Financials XLF -1.65% 26.11% falling rising rising falling ema9 on 2017-06-21 2017-06-23
Utilities XLU -1.66% 5.72% falling rising rising rising ema9 on 2017-06-21 2017-06-23
Energy XLE -2.90% -6.71% falling falling falling falling ema9 on 2017-06-19 2017-06-23

Gold in Other Currencies

Gold moved higher in every currency this week – it did exceptionally well in the Ruble, which cratered this week, dropping more than 4%. Gold in XDR was up +6.37.

Rates & Commodities

TLT rose +1.13% this week, following on from last week's breakout to new highs. Bonds are now up 10% from their lows set back in March. Bond market is doing very well, and it has erased half the losses from suffered in the big sell-off that occurred in the second half of 2016. Forecaster is bullish. TLT is signaling risk off.

JNK rose +0.08% on the week, with traders buying the dip Thursday & Friday after a big sell-off Wednesday. JNK made a new lower-low this week, but it seems that once oil stabilized at 42, the dip-buyers for JNK returned. While the action at end of week signals bullish, the medium term chart remains bearish.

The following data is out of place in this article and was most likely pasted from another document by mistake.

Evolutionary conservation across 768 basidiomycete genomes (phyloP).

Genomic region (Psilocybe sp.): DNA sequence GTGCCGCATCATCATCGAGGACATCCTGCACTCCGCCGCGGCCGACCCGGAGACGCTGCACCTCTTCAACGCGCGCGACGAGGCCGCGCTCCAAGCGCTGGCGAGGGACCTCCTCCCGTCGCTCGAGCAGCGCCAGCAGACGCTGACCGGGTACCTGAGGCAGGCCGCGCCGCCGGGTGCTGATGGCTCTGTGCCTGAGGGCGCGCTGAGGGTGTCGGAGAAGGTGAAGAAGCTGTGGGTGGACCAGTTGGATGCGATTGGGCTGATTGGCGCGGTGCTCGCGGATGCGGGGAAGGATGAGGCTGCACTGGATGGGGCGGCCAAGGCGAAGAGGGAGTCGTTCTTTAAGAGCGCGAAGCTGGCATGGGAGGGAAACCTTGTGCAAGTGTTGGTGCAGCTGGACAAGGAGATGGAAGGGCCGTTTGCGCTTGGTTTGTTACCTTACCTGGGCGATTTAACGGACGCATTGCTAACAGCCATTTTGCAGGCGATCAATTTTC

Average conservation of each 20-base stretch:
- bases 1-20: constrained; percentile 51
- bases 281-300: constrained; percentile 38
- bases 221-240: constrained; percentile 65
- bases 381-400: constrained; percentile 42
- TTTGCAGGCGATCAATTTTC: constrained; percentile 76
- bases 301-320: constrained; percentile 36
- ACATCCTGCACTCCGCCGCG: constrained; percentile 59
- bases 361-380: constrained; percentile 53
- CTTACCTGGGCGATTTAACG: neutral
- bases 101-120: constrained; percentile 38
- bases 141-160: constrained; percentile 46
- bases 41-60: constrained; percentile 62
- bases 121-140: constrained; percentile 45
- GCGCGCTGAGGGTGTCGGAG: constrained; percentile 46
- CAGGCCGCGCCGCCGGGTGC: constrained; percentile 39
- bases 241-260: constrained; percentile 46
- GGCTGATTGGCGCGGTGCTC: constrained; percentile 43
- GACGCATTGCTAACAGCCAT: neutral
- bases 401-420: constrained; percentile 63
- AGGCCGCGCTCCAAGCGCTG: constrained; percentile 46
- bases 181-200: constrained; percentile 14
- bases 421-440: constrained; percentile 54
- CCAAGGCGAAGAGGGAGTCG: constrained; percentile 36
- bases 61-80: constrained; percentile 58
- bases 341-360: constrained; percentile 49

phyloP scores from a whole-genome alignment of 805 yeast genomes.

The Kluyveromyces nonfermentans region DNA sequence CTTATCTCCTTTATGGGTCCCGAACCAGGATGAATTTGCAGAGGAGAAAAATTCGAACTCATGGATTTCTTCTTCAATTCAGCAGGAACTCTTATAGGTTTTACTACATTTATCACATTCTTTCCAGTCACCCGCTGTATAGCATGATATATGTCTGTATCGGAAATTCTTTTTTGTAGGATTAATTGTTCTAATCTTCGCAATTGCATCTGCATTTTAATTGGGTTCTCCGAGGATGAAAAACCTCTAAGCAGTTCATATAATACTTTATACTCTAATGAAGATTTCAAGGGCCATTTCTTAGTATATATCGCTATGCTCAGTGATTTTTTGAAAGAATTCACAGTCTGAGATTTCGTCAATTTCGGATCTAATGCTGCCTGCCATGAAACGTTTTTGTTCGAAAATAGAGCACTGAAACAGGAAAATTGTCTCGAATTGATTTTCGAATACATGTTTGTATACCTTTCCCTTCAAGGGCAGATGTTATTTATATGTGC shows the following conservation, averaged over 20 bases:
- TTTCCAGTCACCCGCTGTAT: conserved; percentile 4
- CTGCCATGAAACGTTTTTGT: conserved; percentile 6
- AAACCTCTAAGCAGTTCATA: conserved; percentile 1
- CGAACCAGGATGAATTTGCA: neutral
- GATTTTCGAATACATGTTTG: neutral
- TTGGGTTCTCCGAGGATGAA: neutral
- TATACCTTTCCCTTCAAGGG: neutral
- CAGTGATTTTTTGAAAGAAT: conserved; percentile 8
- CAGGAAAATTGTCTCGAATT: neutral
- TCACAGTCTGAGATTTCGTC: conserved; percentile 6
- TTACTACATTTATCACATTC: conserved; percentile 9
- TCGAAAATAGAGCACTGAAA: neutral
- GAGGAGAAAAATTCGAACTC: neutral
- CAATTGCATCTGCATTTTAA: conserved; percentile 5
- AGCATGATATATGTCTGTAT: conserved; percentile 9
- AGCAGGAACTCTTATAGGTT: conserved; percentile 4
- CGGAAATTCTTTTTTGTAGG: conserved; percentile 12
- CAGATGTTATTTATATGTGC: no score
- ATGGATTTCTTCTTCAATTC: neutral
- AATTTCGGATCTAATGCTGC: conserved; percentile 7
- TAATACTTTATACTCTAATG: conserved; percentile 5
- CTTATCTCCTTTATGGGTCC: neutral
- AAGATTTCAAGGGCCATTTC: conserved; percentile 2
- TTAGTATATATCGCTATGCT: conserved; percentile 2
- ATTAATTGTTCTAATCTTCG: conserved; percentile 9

CRB plunged -3.07% - the move down in commodities is starting to accelerate. While only 3 of 5 groups fell, energy fell -3.83%, and agriculture was down -4.10%. These are both big moves. Two more weeks of this and we will be testing the lows set back in early 2016 – back when oil was trading in the high 20s.

Crude dropped -1.69 [-3.77%] to 43.17 this week. The oil market continues to sell off, even after getting a moderately bullish EIA report that showed inventory draws in both oil and gasoline. As long as a market sells off on good news, there is little hope for a recovery. Even though oil rallied on Thursday and Friday, the moves were not large enough to move the forecaster to bullish. The chart below shows that the forecaster is slightly improved, but remains bearish.  You can also see that there have been four bounces all the way down, and so far no recovery.

That said – managed money just went heavily short crude this week, adding +41k contracts to their short positions. This was an increase of 27%, and puts them well into the range of a temporary low in crude. If not this week, then probably the next.

Physical Supply Indicators

* SGE premium to COMEX fell to +8.39 over COMEX.

* The GLD ETF tonnage on hand fell -2.66, with 851 tons in inventory.

* ETF Premium/Discount to NAV; gold closing of 1257.80 and silver closing of 16.73:

 PHYS 10.26 -0.46% to NAV [up]
 PSLV 6.34 +0.45% to NAV [up]
 CEF 12.34 -7.6% to NAV [down]

* Bullion Vault gold (https://www.bullionvault.com/gold_market.do#!/orderboard) showed no premiums for gold or silver.

* Big bars premiums were: gold [1kg] 1.2% and silver [1000oz] 3.1%.

Futures Positioning/COT